Biblical principles guide Christians to lead religious and acceptable lives in accordance with God’s teachings. Individuals who embrace them find it easier to comprehend God’s expectations and focus on their spiritual goals. In the United States, most of the existing policies and regulations borrow a lot from these principles. However, the government tends to overstep such Biblical rules in pursuit of its economic goals. The use of inflation policies amounts to an unethical role by the Federal Reserve since it violates the Biblical principle of rights to private property.
Role of the Federal Reserve
The U.S. Federal Reserve acts as the primary source of authority when it comes to financial policies and performance of banks in the country. To achieve the intended aims, the Federal Reserve increases and reduces the quantity of money in supply. Since its formation in the year 1914, this agency has increased financial stock by over 100 times (Svensson, 2020). Whenever inflation occurs, the Federal Reserve boosts the amount of money in circulation to mitigate possible negative impacts. Unfortunately, such an approach does not trigger increased rates of production or consumption. By applying Biblical principles, it becomes quite clear the agency’s use of inflation policies remains questionable and unethical. Specifically, these measures maximize state monopolization in the manner in which individuals have access to financial products (Ha et al., 2019). The efforts tend to impact the country’s economy negatively, thereby worsening the experiences of more citizens.
Biblical principles allow individuals to acquire and maintain property rights. The promotion of inflation policies in the U.S. is an outstanding example of a malpractice that continues to violate such a religious liberty. The strategy makes it hard for people to own or maintain the exact value of their assets. Consequently, such a trend becomes unethical and incapable of meeting the needs of more Americans (Svensson, 2020). In another investigation, Bernanke (2020) observed that inflation affected the overall redistribution of a country’s wealth. This initiative maximizes the assets and financial resources available to those who receive additional money following the implementation of new policies. Those who fail to get such an opportunity will have higher chances of becoming poor. This form of wealth redistribution cannot be studied as a voluntary process of exchanging, selling, or acquiring private property.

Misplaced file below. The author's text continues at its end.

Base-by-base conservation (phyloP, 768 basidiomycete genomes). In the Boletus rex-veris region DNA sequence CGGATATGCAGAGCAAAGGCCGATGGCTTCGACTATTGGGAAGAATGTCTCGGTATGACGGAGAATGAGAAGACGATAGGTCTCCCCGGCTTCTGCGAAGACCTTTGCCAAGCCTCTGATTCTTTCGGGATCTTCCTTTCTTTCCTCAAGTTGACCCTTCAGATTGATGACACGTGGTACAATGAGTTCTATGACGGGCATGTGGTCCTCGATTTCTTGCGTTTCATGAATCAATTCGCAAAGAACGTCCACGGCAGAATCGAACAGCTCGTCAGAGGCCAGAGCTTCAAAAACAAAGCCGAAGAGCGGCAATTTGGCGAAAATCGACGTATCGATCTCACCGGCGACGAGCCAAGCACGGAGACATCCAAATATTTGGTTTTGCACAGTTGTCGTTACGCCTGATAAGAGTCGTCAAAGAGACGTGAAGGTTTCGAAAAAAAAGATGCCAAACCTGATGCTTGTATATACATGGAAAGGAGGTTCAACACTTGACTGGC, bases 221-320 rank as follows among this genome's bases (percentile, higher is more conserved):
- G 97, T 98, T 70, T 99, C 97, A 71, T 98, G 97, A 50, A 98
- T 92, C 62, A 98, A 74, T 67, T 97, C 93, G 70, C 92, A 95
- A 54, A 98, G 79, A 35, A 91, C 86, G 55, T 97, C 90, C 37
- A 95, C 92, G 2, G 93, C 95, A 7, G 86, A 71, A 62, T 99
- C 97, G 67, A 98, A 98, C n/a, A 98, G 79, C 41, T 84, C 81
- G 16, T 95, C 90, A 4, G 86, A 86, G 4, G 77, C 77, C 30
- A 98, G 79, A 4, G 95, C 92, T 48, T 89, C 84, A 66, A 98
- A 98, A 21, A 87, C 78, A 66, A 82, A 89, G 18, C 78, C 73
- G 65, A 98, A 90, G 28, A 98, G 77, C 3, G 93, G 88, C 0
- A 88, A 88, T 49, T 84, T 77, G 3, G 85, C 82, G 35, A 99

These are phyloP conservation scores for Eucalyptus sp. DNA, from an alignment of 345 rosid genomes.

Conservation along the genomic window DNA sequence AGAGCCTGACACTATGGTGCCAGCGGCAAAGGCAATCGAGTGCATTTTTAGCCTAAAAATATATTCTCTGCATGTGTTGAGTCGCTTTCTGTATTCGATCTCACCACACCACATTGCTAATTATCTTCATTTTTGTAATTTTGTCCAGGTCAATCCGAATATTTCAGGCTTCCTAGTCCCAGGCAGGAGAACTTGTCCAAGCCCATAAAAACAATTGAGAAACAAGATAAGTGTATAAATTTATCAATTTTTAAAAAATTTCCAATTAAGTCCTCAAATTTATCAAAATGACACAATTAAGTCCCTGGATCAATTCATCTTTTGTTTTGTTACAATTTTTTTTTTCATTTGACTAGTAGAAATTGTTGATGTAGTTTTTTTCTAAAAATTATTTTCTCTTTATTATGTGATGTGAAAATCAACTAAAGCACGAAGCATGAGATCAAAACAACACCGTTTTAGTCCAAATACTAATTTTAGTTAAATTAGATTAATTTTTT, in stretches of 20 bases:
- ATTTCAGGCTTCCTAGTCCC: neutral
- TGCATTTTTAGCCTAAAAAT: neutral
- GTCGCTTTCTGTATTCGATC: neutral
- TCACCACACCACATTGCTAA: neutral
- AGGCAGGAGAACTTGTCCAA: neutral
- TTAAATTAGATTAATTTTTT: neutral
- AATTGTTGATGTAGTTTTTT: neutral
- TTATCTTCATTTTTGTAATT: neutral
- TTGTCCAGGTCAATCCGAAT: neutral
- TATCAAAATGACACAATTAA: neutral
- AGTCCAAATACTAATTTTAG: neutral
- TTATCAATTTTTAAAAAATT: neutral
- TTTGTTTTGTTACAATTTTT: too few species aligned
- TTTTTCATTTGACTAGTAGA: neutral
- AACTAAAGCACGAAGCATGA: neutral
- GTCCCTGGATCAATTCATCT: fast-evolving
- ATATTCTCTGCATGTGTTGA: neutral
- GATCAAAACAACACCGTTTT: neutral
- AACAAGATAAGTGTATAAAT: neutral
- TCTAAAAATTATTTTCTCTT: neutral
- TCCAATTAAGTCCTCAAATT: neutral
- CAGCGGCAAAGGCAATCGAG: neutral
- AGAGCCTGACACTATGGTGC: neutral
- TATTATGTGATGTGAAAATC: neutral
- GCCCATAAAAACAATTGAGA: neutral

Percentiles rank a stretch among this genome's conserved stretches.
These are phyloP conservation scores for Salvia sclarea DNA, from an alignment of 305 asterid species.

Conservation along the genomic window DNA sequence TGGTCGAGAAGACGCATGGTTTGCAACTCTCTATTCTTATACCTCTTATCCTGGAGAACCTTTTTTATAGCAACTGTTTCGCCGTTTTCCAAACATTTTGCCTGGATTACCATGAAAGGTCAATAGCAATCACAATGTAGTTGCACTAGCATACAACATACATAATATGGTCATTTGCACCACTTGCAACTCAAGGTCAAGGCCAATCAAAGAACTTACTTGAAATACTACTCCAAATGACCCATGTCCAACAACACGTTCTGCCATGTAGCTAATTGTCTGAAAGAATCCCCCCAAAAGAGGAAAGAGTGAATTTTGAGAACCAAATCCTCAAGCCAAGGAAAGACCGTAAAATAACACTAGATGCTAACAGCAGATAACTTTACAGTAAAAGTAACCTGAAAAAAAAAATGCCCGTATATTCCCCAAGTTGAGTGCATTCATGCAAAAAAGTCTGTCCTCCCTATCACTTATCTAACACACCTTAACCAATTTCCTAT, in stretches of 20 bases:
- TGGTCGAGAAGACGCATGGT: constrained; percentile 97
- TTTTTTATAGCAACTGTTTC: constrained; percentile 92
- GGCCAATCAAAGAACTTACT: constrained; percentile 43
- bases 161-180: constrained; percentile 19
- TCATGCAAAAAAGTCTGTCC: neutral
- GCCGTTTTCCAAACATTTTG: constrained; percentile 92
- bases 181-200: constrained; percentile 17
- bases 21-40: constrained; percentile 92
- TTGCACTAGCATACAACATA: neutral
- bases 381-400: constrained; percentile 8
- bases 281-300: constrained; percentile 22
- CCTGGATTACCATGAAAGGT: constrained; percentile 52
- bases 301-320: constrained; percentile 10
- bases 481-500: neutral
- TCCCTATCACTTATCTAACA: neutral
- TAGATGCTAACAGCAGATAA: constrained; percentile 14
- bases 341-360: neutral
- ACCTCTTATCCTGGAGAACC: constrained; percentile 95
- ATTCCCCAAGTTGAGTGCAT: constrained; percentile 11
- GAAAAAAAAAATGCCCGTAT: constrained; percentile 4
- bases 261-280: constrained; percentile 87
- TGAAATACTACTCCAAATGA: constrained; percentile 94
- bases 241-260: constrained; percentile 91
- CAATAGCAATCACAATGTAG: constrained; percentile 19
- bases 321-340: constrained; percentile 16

The Federal Reserve’s move to continue implementing inflation policy is a common strategy that goes against the Bible. In the Book of Exodus (20:15), the Bible states: “Thou shall not steal”. The use of inflation policies results in a monopolistic economic model whereby some citizens take wealth from others. Ha et al. (2019) believe that such a process could be identified as a unique form of theft. The overall outcome, therefore, violates a basic Christian principle. When such a process occurs, it becomes clear that the overall performance of the economy is impacted negatively. The ethical implications revolve around the sudden loss of property rights and the subsequent increase in the percentage of poor citizens.
The American Federal Reserve plays a unique role that amounts to unethical or questionable practice. As described above, its use of inflation policies results in the violation of people’s rights regarding private property. Such an initiative is unacceptable and capable of impacting people’s lives negatively. This monopolistic tendency is, therefore, a clear indication that inflation laws violate God’s Biblical principles that ought to guide people’s actions on Earth.
Bernanke, B. S. (2020). The new tools of monetary policy: American economic association presidential address. Brookings Institution.
Ha, J., Kose, H. A., & Ohnsorge, F. (Eds.). (2019). Inflation in emerging and developing economies: Evolution, drivers, and policies. International Bank for Reconstruction and Development.
Svensson, L. E. O. (2020). Monetary policy strategies for the Federal Reserve. International Journal of Central Banking, 134(1), 133-193. Web.